Consequently, reflective writing can advance the importance and application of two-way, inclusive and communicative pedagogy in education. Therefore, this article thus asserts that the enthusiastic commitment on the sides of both the facilitator and the students should be leveraged in engineering fruitful encounters that advance effective two-way communication and a co-construction of knowledge. To this end, the roles of both parties are acknowledged as primary and pivotal to the success of useful teaching, learning and communication. By so doing, students can begin to enjoy more inclusion in terms of association, identity formation and safe spaces for expression within South Africa’s higher educational systems, as compared to exclusionary inclinations (Braeckman 2006; Rapp & Corral-Granados 2021).

Therefore, ‘a well-executed course design can produce powerful [and] useful knowledge’, (Innes 2007:13), which is the case of the Cornerstone module. It improves students’ perceptions of themselves and others in ways only achievable within educational encounters. This is because engagements that would ordinarily not have occurred outside the classroom are aided within such learning communities (as also shown in Alexander & Tredoux 2010). Such student-centred pedagogy is key for identity formation and belongingness, even as this article adds to the debates for more diversified and transformative educational approaches in South Africa.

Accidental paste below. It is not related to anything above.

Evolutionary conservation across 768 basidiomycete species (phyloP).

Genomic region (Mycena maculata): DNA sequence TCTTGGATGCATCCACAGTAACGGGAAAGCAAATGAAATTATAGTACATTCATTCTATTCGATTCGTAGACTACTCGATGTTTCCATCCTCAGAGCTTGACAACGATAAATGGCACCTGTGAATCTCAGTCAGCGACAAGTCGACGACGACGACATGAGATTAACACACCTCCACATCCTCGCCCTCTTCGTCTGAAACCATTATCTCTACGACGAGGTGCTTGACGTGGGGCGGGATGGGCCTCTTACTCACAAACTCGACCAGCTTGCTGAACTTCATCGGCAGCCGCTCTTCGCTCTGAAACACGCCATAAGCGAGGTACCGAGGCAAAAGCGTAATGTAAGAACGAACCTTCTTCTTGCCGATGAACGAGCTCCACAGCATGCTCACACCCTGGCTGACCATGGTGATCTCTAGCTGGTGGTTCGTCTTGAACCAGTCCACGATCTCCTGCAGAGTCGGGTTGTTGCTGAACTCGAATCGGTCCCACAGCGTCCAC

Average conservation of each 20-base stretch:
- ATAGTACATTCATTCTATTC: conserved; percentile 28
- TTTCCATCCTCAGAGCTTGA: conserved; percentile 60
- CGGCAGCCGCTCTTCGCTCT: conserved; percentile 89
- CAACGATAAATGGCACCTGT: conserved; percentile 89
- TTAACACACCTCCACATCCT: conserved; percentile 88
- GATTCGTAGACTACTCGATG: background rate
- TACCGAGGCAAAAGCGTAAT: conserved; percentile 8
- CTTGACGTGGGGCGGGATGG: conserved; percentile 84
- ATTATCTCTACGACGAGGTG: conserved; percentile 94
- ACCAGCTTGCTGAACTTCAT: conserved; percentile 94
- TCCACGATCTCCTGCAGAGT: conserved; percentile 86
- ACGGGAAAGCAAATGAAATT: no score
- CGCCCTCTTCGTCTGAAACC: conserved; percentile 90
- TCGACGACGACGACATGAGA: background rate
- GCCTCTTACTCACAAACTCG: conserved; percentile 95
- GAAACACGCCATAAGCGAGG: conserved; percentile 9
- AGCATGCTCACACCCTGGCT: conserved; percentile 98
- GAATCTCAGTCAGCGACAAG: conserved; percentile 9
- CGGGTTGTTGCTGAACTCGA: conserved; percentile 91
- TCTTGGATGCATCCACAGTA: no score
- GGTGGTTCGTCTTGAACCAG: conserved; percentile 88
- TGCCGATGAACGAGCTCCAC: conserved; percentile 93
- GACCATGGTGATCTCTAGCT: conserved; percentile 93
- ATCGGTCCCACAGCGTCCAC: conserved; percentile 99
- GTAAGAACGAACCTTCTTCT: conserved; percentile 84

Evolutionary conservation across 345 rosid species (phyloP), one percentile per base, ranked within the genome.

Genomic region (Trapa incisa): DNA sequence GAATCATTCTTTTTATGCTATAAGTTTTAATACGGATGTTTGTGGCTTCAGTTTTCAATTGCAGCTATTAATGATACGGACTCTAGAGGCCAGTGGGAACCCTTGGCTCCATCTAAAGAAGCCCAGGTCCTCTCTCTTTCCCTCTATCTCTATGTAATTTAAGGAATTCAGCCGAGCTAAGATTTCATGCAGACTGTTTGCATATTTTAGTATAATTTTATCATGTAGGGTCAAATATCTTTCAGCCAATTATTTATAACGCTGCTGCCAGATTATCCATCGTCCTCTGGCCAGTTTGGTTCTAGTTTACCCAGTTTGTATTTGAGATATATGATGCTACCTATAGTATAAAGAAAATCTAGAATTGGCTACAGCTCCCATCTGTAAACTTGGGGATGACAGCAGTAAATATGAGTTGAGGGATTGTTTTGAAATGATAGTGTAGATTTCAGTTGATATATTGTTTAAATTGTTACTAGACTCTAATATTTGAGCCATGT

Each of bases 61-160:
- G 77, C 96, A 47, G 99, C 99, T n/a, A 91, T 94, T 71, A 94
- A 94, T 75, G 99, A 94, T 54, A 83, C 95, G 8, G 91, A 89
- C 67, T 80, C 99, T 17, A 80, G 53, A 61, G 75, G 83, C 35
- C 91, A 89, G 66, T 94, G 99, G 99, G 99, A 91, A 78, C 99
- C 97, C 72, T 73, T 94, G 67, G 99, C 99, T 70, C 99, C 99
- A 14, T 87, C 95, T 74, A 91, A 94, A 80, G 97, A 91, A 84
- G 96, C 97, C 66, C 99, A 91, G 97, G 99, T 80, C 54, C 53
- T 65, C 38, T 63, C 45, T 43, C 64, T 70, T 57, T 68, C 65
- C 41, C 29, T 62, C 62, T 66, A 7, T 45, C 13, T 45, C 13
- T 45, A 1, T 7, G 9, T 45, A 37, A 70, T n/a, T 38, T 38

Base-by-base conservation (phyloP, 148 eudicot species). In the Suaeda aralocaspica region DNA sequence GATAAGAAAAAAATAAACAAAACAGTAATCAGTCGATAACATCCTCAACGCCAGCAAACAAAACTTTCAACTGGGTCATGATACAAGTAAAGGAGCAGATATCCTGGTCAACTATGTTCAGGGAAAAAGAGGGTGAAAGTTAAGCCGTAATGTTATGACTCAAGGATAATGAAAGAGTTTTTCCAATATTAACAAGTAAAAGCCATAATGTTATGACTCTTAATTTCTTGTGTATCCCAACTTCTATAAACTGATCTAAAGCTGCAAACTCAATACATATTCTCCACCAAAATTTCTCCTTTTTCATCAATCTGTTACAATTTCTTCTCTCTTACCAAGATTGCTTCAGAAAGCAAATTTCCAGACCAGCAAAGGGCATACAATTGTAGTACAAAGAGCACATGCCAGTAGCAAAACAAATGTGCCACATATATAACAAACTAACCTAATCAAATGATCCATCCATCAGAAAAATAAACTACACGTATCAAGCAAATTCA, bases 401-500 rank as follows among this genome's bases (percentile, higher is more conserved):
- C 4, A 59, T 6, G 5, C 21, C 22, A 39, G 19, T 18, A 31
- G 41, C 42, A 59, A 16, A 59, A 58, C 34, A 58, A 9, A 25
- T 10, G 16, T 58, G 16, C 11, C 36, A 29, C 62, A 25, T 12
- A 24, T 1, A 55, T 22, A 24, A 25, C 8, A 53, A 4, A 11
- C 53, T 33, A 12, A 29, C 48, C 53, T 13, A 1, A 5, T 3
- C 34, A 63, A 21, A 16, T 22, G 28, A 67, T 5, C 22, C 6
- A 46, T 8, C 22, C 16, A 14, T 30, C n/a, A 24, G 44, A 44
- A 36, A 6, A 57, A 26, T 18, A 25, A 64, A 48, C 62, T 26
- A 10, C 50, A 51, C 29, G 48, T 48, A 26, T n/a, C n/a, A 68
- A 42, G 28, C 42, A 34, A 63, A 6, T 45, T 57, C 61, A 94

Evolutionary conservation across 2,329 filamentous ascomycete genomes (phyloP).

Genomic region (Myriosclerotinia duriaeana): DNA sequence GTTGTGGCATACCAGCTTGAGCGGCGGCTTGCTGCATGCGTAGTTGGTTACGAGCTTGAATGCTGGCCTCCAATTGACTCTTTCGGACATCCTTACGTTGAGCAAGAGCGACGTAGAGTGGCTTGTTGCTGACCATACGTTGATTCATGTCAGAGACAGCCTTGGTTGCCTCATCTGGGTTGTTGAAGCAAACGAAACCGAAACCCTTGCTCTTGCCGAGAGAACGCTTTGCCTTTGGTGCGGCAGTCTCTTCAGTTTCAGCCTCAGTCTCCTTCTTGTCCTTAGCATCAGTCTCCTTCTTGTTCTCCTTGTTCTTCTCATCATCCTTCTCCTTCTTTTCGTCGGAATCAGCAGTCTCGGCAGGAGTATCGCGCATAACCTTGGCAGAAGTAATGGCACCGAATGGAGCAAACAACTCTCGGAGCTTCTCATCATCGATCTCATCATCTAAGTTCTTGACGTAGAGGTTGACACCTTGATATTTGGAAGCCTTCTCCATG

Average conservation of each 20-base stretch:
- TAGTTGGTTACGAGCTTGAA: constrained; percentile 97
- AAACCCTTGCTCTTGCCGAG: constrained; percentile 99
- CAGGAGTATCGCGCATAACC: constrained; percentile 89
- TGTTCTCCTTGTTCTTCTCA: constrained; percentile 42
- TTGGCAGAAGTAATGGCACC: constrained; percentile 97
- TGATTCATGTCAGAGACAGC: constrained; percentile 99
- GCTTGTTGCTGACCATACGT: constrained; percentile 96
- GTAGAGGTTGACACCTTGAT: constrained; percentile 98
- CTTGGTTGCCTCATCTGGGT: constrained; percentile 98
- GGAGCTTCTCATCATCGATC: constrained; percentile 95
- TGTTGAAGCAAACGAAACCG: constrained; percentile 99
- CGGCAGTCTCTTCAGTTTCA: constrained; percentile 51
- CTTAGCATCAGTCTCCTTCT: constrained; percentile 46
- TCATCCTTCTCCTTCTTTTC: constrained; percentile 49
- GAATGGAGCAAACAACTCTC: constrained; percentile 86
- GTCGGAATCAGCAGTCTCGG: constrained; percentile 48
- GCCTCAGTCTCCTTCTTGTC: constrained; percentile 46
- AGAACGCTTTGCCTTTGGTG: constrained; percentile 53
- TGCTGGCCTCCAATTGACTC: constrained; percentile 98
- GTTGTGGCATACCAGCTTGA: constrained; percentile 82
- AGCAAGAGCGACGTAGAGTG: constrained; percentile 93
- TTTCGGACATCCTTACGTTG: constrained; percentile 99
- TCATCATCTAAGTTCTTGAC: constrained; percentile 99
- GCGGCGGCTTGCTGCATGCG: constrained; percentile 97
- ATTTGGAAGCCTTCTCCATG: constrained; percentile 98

Staying attuned to the basic need for belonging has been pinpointed as a major advantage of reflective writing skills. This article used participatory experiential analogies to analyse reflective writing as a conduit for student inclusivity in the Durban University of Technology’s teaching and learning environment. Within the Cornerstone module, the authors evinced how students can express their experiences, query opinions and perspectives and advocate their agency through words and creative techniques in their reflective writings. This exercise ensures that the culture of intimidation and social shaming is curtailed, thus facilitating a sense of belonging whereby students feel that their voices are heard in a dialogic communicative process. Going forward, this article recommends considering divergent teaching practices such as more dialogic learner-centred techniques available in reflective writing pedagogy compared to univocal methods of delivery to enable a more inclusive pedagogy and sense of placement for students.


Competing interests

The authors declare that they have no financial or personal relationships that may have inappropriately influenced them in writing this article.

Authors’ contributions

R.T.I.A. and H.O.P. conceptualised the idea and developed certain sections. L.Z.L. provided mentorship and guidance.

Ethical considerations

Ethical approval to conduct this study was obtained from the Durban University of Technology’s Institutional Research Ethics Committee (ref. no. IREC 064/21).

Funding information

This work is based on the research supported by the National Research Foundation of South Africa (grant no. 129643). Opinions, findings and conclusions or recommendations expressed in this research are those of the authors, and the NRF accepts no liability whatsoever in this regard.

Data availability

Data sharing does not apply to this article as no new data were created or analysed in this study.


The views and opinion in this articles are those of the authors and do not necessarily reflect the official policy or position of any affiliated agency or funder of the authors.